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Frozen Royalty’s LA Kings Pre-Season Ticket Giveaway: You Could Win 4 Lower Bowl Tickets

Photo: Gann Matsuda

On the eve of the Los Angeles Kings’ 2011 Training Camp, and just days away from the first pre-season game, it is time to celebrate the return of hockey. To help us all get into the spirit, Frozen Royalty will be giving away two sets of four, lower bowl, ice-level seats for that game, on Wednesday, September 21, 2011, 7:30 PM Pacific time at Staples Center in Los Angeles, against the Phoenix Coyotes.

But…there’s a catch. First, you must be a Facebook and/or a Twitter user. Second, you’re going to have to do a little homework to earn them. Here’s what you’ll need to do to qualify and win: Read more of this post

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Strong Goalie Pipeline Is A First And A Sign Of Strength For The Los Angeles Kings

Goalie prospect Martin Jones speaks to the media during the
Los Angeles Kings 2011 Development Camp at the
Toyota Sports Center in El Segundo, California,
July 11-12, 2011.
Photo: Gann Matsuda

EL SEGUNDO, CA — With Jonathan Quick having established himself as a legitimate number one goaltender in the National Hockey League, and with Jonathan Bernier performing admirably in the backup role in his rookie year this past season, the Los Angeles Kings may have a one-two punch in goal that they have never had before.

Although Rogie Vachon is still the best goaltender in the history of the franchise, and Gary Edwards, the backup netminder during all but one of Vachon’s seasons with the Kings, was no slouch, the Kings’ current netminders have the potential to surpass the tandem of Vachon and Edwards.

Indeed, the Kings certainly appear to be set in goal for the foreseeable future. Read more of this post

From Blimp Rides To Breaking Televisions To Waxed Doughnuts, LA Kings Trainer Emeritus Pete Demers Has Seen It All

FROZEN ROYALTY EXCLUSIVE — In Part nine of a series, Los Angeles Kings retired head athletic trainer Pete Demers shares more stories involving players, coaches and general managers he worked with during his long career.



Former Los Angeles Kings head athletic trainer Pete Demers, pictured here
behind the bench during the 1995-95 season.
Photo: Los Angeles Kings

LOS ANGELES — In a 41-year career in professional hockey, Los Angeles Kings retired head athletic trainer Pete Demers has certainly seen and heard enough to fill the pages of a good-sized book, sights and sounds that fans and even the media would virtually never have access to.

Whether it was the pre-game rituals some players adhered to game after game, the practical jokes, humorous stories, or just memories of the different characters in and out of the training room, Demers saw it all in 37 years with the franchise, beginning with three years with Springfield of the American Hockey League (the Kings’ minor league affiliate from 1967-75 and 1977-79) before he joined the Los Angeles Kings in 1972. Read more of this post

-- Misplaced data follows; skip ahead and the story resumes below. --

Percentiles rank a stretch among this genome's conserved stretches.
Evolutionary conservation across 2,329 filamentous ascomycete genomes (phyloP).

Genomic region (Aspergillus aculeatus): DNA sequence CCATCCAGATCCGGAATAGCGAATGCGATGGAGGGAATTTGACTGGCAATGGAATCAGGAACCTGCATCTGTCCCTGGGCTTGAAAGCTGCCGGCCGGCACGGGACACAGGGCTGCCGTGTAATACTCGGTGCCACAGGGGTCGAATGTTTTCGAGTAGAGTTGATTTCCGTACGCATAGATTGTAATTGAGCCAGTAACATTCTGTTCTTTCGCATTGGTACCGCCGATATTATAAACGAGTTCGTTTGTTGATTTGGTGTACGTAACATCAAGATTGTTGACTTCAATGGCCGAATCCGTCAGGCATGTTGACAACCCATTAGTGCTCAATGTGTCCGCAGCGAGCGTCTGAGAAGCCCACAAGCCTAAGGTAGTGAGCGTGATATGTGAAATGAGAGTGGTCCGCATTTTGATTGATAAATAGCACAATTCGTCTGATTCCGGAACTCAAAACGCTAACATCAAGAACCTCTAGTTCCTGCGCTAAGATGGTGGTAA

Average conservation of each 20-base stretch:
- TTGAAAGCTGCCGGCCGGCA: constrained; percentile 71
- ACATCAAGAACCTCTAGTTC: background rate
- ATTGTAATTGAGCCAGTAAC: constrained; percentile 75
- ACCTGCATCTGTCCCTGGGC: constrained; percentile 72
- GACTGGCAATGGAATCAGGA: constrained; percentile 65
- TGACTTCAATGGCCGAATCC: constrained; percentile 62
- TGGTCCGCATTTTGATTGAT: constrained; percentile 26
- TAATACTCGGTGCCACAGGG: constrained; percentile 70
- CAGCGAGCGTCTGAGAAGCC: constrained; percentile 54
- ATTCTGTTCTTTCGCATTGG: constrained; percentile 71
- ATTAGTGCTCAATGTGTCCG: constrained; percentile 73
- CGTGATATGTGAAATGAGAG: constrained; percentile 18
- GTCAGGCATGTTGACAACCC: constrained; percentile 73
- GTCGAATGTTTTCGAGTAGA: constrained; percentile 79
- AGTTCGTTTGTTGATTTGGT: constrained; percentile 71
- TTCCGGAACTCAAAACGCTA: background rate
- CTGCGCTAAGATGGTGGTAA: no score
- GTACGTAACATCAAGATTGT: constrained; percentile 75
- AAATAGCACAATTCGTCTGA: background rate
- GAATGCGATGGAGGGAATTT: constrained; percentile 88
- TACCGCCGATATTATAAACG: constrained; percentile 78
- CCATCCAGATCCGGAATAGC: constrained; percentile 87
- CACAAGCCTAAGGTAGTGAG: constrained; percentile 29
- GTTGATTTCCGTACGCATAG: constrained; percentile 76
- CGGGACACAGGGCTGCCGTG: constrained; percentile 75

LA Kings Retired Trainer Pete Demers Dealt With Much More Than Injuries To Players

FROZEN ROYALTY EXCLUSIVE: In part five of an exclusive series based on an extensive interview with Los Angeles Kings head athletic trainer emeritus Pete Demers, Frozen Royalty takes a look at the most visible aspect of his job, caring for injured players…and trainers are definitely not immune from injury or illness, either…


Los Angeles Kings head athletic trainer
emeritus Pete Demers, circa 1982.
Photo: Demers Family Collection

LOS ANGELES — For athletic trainers in the National Hockey League, their most important job is to treat injured players and help them recover from their injuries, and in a 34-year career with the Los Angeles Kings, retired head athletic trainer Pete Demers has probably treated more injuries and illnesses than any of his colleagues, past or present, and not just those suffered by players.

To be sure, caring for injured players is the one aspect of the athletic trainer’s duties that is the most visible, and for Demers, it was no different. Like other trainers, he was most noticeable whenever he jumped over the boards and scurried out onto the ice to care for an injured player.

Even before he made it to the NHL, Demers already had experience dealing with serious injuries. Read more of this post

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